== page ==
To Learn It, Teach It!
Now we are getting to the heart of things: consistency and accuracy in what we teach. The challenge is to be on fire with accuracy with what we teach and, of course, to not be dogmatic or condescending when doing it. When you teach something you learn it! Ever wonder how teachers got to be so smart in their subject areas? There ya go!
It might sound a bit philosophical, but I think it is comforting and fair to say that every time a mentor teaches and leads, the educational and performance levels of officiating in your league have risen by a factor of 2, the mentor and mentoree.
However, we can do great damage to a new referee's confidence, add to their confusion, add to the criticisms that will surely come their way, if we teach the wrong thing. The easy part of being a mentor is getting things done in those first 30 minutes, or conducting a pre-game, talking at half time and end of game. The real challenge lies in having all mentors teaching the same thing.
So, training sessions for mentors is a must. Hesitate in this area and inconsistencies are likely to be unwittingly taught throughout the year. The proverbial phrase shooting oneself in the foot comes to mind. Mentor training sessions ought to include the basics-the fundamentals that we expect the newbys to learn properly. Hopefully, your 'handful' of mentors will readily understand the need for consistency & teaching according to current interpretations of the Laws of the Game. Reviewing the basics would take no longer than an hour, including demonstrations. It cannot be assumed that everyone is current, especially if they are going to be mentors.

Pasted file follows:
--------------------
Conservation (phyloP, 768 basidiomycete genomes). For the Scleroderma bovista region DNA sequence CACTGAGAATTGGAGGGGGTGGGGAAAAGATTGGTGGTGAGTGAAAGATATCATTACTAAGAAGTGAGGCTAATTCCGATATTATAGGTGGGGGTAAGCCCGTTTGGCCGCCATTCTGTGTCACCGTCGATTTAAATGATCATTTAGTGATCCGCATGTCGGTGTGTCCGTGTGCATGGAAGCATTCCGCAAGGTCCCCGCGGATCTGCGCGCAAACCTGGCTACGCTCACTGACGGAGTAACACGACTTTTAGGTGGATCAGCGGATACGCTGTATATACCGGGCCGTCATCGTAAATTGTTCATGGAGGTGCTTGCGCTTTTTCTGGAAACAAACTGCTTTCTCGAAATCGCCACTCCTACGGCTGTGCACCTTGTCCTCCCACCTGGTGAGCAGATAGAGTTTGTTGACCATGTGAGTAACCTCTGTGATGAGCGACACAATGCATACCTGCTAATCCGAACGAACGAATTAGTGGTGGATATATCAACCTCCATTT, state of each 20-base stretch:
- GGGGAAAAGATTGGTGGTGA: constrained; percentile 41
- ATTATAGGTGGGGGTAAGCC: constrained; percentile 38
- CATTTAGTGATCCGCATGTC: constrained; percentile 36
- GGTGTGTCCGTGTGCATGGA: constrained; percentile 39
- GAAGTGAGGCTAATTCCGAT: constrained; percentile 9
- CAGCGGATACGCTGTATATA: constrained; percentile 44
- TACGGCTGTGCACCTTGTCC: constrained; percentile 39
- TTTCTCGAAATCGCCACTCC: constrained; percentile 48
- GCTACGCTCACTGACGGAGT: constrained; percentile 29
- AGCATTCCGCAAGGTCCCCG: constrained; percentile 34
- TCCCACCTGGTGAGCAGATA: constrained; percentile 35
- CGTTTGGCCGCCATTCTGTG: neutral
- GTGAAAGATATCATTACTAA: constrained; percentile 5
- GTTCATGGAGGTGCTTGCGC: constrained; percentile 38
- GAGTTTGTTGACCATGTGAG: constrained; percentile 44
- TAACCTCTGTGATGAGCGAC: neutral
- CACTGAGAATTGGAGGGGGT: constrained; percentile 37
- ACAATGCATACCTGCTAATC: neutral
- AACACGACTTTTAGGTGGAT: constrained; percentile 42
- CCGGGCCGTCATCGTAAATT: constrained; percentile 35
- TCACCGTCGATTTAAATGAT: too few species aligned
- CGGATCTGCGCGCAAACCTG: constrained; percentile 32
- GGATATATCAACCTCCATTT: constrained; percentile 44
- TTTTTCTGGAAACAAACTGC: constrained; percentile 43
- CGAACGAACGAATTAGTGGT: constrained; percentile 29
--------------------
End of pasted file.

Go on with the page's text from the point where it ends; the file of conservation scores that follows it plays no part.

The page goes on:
Once this has been accomplished and the mentors begin working with the new referees, the underlying axiom stated in the title of this section will kick in: mentors will learn their trade best when they teach it. So much rides on the quality of your mentor training that it really deserves top priority within your Mentoring Program.
This might mean reaching out to District level referees, to Assessors, to Instructors of the Laws of the Game to develop a comprehensive & totally competent crew of mentors.
Once mentors are trained and out working games with new referees, a well deserved sigh of relief and accomplishment is in order.
You've just packaged an educational component in your league that probably wasn't there before
* New referees will grow at a much faster pace than without the attention that you are now providing.
* Your Assignor will have better qualified referees to assign sooner than if no program was in place.
* These young referees will be learning how to take care of themselves - learning how & when to ask questions, how & when to lead, based on their experience with successful mentors.
Once you are sure that what your mentors are teaching is the right stuff, let 'em go, give them games with your new referees and you'll have started a positive chain reaction that will last a very long time. Teaching is the ultimate win-win proposition.